#3 – Secos & Molhados – Amor

from Secos & Molhados (Continental, 1973)

Original Portuguese lyrics:

Leve, como leve pluma
Muito leve, leve pousa.
Muito leve, leve pousa.

Na simples e suave coisa
Suave coisa nenhuma
Suave coisa nenhuma.

Sombra, silêncio ou espuma.
Nuvem azul
Que arrefece.

Simples e suave coisa
Suave coisa nenhuma.
Que em mim amadurece

My translation of it:

Lightly, lightly as a bird feather when it lightly, very lightly touches the ground

[Landing] in the simple and gentle nothing

Shadow, silence or foam
Blue cloud that slows down

Simple and gentle nothing that grows in me

This is one of my favorite records and this song shows a little bit why. As you may know, Secos & Molhados self-titled first record (many Brazilian musicians simply didn’t titled their albums, so there’s, for instance, a Roberto Carlos ’63, ’64, ’65 and so on) contains a musical rendition of Vinicius de Moraes’ poem “Rosa de Hiroshima“, but they didn’t need any poet to make great lyrics. Only now I meditated upon it and this light feather touching a gentle nothing is a great way to illustrate love’s growing inside someone, almost as the way Roberto Carlos’ song before tried to convince the “girl” of what it means to be in love. Great stuff, not to mention the excellent musicianship throughout the record and the vocal abilities displayed by Ney Matogrosso, undoubtedly one of the greatest and most popular Brazilian singers of the second half of the last century (my grandma has all his records).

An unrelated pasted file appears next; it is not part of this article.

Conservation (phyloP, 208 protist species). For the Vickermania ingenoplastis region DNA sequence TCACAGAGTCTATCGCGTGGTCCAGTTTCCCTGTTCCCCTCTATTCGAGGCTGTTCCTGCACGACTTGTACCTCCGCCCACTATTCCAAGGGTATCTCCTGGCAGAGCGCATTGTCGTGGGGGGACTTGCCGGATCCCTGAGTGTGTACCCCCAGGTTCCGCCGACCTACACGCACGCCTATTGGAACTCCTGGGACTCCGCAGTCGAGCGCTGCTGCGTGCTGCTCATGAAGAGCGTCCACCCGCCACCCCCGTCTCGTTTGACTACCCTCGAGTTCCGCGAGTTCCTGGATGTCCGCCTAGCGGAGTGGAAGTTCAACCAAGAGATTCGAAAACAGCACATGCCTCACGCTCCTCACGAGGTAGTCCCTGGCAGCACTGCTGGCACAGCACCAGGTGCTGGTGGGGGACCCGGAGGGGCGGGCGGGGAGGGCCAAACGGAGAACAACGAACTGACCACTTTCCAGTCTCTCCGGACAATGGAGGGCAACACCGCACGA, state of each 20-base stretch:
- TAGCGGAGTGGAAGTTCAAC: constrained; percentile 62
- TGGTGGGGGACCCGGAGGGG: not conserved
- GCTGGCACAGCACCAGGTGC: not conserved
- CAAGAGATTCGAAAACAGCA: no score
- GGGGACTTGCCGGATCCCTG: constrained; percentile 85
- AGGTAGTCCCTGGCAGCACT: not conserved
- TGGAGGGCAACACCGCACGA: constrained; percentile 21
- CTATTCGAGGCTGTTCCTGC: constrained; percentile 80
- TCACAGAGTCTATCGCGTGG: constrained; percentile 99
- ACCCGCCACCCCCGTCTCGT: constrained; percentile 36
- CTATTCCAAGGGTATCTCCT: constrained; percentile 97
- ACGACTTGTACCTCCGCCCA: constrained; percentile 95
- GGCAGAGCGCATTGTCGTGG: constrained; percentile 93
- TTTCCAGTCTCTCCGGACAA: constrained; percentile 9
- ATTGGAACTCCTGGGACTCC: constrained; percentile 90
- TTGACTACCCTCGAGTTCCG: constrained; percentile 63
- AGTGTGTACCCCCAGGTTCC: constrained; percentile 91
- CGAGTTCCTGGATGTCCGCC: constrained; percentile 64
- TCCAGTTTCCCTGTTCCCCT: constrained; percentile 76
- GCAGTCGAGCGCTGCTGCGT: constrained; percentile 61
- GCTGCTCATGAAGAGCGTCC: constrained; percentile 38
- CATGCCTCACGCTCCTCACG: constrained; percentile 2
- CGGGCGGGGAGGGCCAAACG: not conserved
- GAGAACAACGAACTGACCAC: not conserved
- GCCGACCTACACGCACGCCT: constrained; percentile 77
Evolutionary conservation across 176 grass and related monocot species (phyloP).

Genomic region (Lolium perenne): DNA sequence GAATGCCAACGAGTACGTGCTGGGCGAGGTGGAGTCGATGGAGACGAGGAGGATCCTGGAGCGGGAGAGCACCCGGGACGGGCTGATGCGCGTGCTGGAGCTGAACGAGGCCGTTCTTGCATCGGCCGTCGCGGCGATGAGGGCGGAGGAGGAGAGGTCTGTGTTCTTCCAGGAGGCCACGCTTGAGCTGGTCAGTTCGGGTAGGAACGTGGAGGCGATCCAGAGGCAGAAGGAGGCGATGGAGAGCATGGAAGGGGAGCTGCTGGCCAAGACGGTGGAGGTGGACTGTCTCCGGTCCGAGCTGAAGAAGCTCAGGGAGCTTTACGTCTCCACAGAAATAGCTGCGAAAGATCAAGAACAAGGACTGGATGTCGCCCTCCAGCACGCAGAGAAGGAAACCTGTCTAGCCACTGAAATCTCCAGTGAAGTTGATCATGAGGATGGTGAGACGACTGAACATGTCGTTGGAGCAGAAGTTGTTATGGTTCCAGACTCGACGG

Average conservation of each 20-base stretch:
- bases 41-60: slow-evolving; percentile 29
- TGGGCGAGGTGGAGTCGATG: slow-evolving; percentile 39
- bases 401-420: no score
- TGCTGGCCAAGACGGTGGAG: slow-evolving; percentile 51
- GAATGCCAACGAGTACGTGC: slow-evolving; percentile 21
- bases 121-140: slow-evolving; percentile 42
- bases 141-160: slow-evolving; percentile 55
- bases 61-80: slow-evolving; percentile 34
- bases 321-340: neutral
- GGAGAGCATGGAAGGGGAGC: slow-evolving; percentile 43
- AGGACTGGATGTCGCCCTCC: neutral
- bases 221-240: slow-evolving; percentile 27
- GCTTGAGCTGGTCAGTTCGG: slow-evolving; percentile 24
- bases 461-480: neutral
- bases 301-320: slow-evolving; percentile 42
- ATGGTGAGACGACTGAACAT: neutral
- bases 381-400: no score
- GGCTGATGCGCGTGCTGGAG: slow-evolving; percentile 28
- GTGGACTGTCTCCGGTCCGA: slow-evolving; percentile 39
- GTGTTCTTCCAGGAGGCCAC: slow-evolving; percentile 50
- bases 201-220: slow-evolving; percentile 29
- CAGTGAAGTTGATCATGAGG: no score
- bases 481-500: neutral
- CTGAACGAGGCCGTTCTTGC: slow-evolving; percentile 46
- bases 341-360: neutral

A little tip at the band’s name. If you try to translate the words secos and molhados, you’ll find out they mean respectively dry and wet. This may seem a little confusing, but actually secos e molhados is an old idiom meaning a little warehouse where you can find absolutely anything you need ranging from the dry things (the secos), for instance, to the wet ones (the molhados). Applied to the band, it means they’ll play anything and everything, which they certainly do.

In the next posts I’ll try to keep track of Brazil 70‘s tracklist order, the Soul Jazz compilation which gives name to this blog and which starts with this well known gem.


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